It also expresses worry at how pirates in the region are becoming more organised.
The report states: “The kidnapping of multiple crews at such distances does, however, illustrate how well organised pirates are.
“This is a developing and worrying trend as on average, crew were kidnapped from 25% of vessels attacked in the Gulf of Guinea.
“In 80% of the Gulf of Guinea incidents, the attackers were armed with guns.”
Nigeria and other nations on the West African coast are proving to be new key stomping grounds for the pirates.
US journalist Michael Scott Moore was held for a staggering 977 days after he was captured by pirates in January 2012.
Moore’s wrist was broken in the abduction and he watched another captive being tortured during his imprisonment – pirates hung the hostage upside down from a tree and beat him with a bamboo cane.
“I was just afraid,” Moore told NPR. “I was afraid of what was about to happen.”
He was constantly moved around from place to place, including being put on the captured Naham 3 ship with its crew – some of whom remained hostages for five years – while his kidnappers negotiated his ransom.
They demanded $20million for his release, but Moore’s mum negotiated them down to $1.6million.
In September 2014, two-and-a-half years after his capture, Moore was finally released when the ransom was paid.
“People say, ‘You must have been overjoyed,’ but any ransom is a filthy compromise, and I had long ago given up on hope as a dangerous indulgence,” Moore wrote in The Guardian.
In a bizarre twist, one of his captors began sending Moore friendly messages on Facebook two months after his release.
The pirate was ultimately arrested and charged with kidnapping, hostage taking, and other crimes.
Brits Paul and Rachel Chandler were also held for 388 days after being kidnapped from their yacht by Somali pirates in 2009.
The couple, from Royal Tunbridge Wells, were spending their retirement sailing around the world when they were captured after departing the Seychelles.
After initially demanding a £4million ransom, the pair were released after Somali officials negotiated a £600,000 release.
Both suffered health problems at various times and complained of ill-treatment by their captors.
Piracy in its traditional modern home of Somalia has been declining amid an international effort with heightened security to beat the crooks.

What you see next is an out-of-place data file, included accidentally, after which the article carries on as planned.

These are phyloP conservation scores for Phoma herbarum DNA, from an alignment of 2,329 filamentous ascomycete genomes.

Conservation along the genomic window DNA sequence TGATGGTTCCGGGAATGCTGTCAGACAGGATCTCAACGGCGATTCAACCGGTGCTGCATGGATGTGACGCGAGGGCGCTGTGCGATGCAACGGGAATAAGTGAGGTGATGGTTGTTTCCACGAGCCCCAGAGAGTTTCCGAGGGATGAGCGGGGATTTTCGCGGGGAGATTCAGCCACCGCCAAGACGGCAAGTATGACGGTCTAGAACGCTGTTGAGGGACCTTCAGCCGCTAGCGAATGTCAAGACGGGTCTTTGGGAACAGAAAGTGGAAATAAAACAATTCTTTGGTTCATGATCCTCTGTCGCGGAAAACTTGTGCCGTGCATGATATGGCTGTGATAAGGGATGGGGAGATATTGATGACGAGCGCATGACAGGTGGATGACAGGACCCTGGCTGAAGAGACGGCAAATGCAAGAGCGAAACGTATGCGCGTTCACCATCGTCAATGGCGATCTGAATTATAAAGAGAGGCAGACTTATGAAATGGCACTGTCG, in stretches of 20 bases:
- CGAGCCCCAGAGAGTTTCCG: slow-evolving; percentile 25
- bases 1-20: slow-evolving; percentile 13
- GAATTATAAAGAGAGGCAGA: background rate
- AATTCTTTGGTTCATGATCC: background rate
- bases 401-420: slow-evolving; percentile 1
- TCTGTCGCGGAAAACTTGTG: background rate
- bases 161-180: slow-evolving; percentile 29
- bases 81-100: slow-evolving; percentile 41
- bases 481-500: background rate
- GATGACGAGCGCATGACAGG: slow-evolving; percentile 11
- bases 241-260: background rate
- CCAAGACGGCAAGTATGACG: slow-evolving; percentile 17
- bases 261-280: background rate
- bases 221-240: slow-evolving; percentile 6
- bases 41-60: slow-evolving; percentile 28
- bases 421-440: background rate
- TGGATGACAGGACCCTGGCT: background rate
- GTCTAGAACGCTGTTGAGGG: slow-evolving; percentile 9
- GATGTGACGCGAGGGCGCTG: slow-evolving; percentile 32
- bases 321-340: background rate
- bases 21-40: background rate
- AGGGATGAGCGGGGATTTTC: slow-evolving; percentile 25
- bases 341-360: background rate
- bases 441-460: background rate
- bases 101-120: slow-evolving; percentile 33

Mr Anderson told The Sun Online: “The key difference extends to the focus of piratical activity.
“East African Piracy very much included an intent to hijack vessels and kidnap crew together with the intent of attracting larger sums.
“This was partly driven by the ease of hiding tankers within Somali ports, due to the lack of formal port authority or law enforcement.
“Within West Africa, this is not the case, offshore acts of piracy are almost exclusively conducted with the intent of kidnap for ransom of the crew, with incidents of hijacking often limited to smaller vessels such as fishing vessels which are likely to be used as mother vessels.”
With attacks increasing in the Gulf, the IMB has called for more to be done to stop piracy spreading to other areas.
It has stated: “While regional and independent international navies, deployed in the region, have acted promptly to render meaningful response there remains an urgent need to address this crime which continues to have a direct impact on the safety and security of innocent seafarers.”
The Gulf of Guinea is not only one of the world’s most important trade routes, it is also a major energy supplier.
The Gulf supplies around 40 per cent of Europe’s oil and 29 per cent of the US total.
Piracy came home to Britain last year when heavily-armed anti-terror troops had to storm a hijacked ship off the Isle of Wigh after stowaways allegedly posed a threat to the crew’s life.
It is big business for the criminals – with some estimates put economic losses from piracy as high as $13-16 billion (£10-12 billion) every year.